But where do these targets come from? Where is the theory and evidence to show that every four-year-old should have targets; should recognise numerals; or that demanding this “improves children’s lives”?

No, I’ll rephrase that: where is the discussion about how four-year-olds learn that you and your department could start, as opposed to this kind of Gove-enforced, sponsor-directed instruction?

Tougher targets mean hundreds more primary schools risk failure

Tougher targets mean hundreds more primary schools risk failure

The Guardian  |by Jessica Shepherd

primary school tests
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The government is about to announce another raising of the floor standards for Year 6 SATs results in England’s Primary Schools. This will result in yet more schools being potentially unfairly labelled as failing and becoming ripe for takeover by an academy sponsor.  No-one could reasonably disagree with a desire to see schools improve and children’s prospects do likewise but policies like this one simply push already improving schools below a seemingly arbitrarily decided standard whilst doing nothing to change the education system for the better. Once again it appears to be motivated by a misplaced reliance on the Academy system and will be used to force more schools down this route against their will. 

Hundreds more primary schools in England risk being labelled failures after the coalition set stricter targets.

David Laws, the schools minister, will tell an education conference on Tuesday that primaries will be deemed to be under-performing from 2014 if under 65% of their pupils reach a satisfactory standard in reading, writing and maths and their school fails to achieve above-average progress in these subjects.

Until now, primaries have been said to be “below the floor target” – or under-performing – if under 60% of pupils reach a satisfactory standard in reading, writing and maths and pupils do not make above-average progress in these subjects. Under-performing schools risk being taken over by an academy sponsor.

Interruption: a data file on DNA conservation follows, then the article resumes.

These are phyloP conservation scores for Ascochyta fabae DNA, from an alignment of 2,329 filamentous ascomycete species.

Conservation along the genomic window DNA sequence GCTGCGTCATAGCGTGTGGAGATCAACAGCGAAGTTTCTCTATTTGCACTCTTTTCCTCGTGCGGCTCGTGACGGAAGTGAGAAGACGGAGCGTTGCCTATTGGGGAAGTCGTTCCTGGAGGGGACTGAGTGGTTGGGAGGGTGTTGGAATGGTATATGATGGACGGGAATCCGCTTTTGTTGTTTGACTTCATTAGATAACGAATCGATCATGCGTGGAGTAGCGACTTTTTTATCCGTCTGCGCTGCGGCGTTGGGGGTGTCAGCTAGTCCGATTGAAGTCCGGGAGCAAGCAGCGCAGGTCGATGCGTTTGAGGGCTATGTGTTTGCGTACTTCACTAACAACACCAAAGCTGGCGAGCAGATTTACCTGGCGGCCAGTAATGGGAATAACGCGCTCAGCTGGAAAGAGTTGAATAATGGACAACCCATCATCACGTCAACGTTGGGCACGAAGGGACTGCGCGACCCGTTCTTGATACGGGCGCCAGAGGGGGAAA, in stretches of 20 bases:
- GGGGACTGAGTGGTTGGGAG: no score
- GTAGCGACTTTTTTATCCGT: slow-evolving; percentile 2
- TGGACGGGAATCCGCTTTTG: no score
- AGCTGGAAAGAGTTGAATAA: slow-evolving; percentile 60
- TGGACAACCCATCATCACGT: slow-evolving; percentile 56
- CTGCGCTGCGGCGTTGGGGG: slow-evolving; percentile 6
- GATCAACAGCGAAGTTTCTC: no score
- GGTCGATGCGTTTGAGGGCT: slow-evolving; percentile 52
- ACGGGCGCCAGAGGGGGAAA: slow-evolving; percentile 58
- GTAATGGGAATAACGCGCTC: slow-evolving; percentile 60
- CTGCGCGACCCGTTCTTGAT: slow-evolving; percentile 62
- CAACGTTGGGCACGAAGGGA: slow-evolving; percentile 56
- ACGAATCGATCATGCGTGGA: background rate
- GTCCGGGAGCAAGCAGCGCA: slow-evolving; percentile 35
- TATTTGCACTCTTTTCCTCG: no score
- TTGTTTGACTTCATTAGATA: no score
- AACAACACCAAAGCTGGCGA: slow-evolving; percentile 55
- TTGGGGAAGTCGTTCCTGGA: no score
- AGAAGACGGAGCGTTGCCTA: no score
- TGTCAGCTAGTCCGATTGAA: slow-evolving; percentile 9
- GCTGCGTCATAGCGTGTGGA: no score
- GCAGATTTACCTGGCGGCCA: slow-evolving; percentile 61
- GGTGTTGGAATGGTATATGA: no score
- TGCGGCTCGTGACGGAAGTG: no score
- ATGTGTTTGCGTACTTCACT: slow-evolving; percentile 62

Government officials said schools improved when targets were made tougher. Last year, 476 primaries were under-performing against 1,310 in 2011. Fewer than 900 primaries could be deemed to be under-performing under the new stricter target.

However, Russell Hobby, general secretary of the National Association of Head Teachers, said the government was “always shifting the goal posts” and that this would “do little” for standards.

“England’s primary schools have been improving steadily for many years, nearly doubling the rate of children leaving with the expected standards,” he said. “There is no lack of ambition. The expected reward for that performance is always a shifting of the goal posts, so it will be no surprise to heads that the floor standard is shifting again next year. Raising the bar while reducing resources will, however, do little for standards.

Laws will also tell the Association of School and College Leaders that experts will help schools work out how best to spend pupil premium money if a school is judged to be anything less than “good” by Ofsted inspectors andis not narrowing the gap between disadvantaged pupils and their peers. Schools receive the £600 premium for each pupil from homes where the joint income is less than £16,000 a year.

Primary pupils are expected to reach level four in reading, writing and maths by the time they leave secondary school.

From December, the government will publish the proportion of primary pupils who achieve a “good” level four. This is so that parents know whether pupils are just making level four or exceeding it by some margin.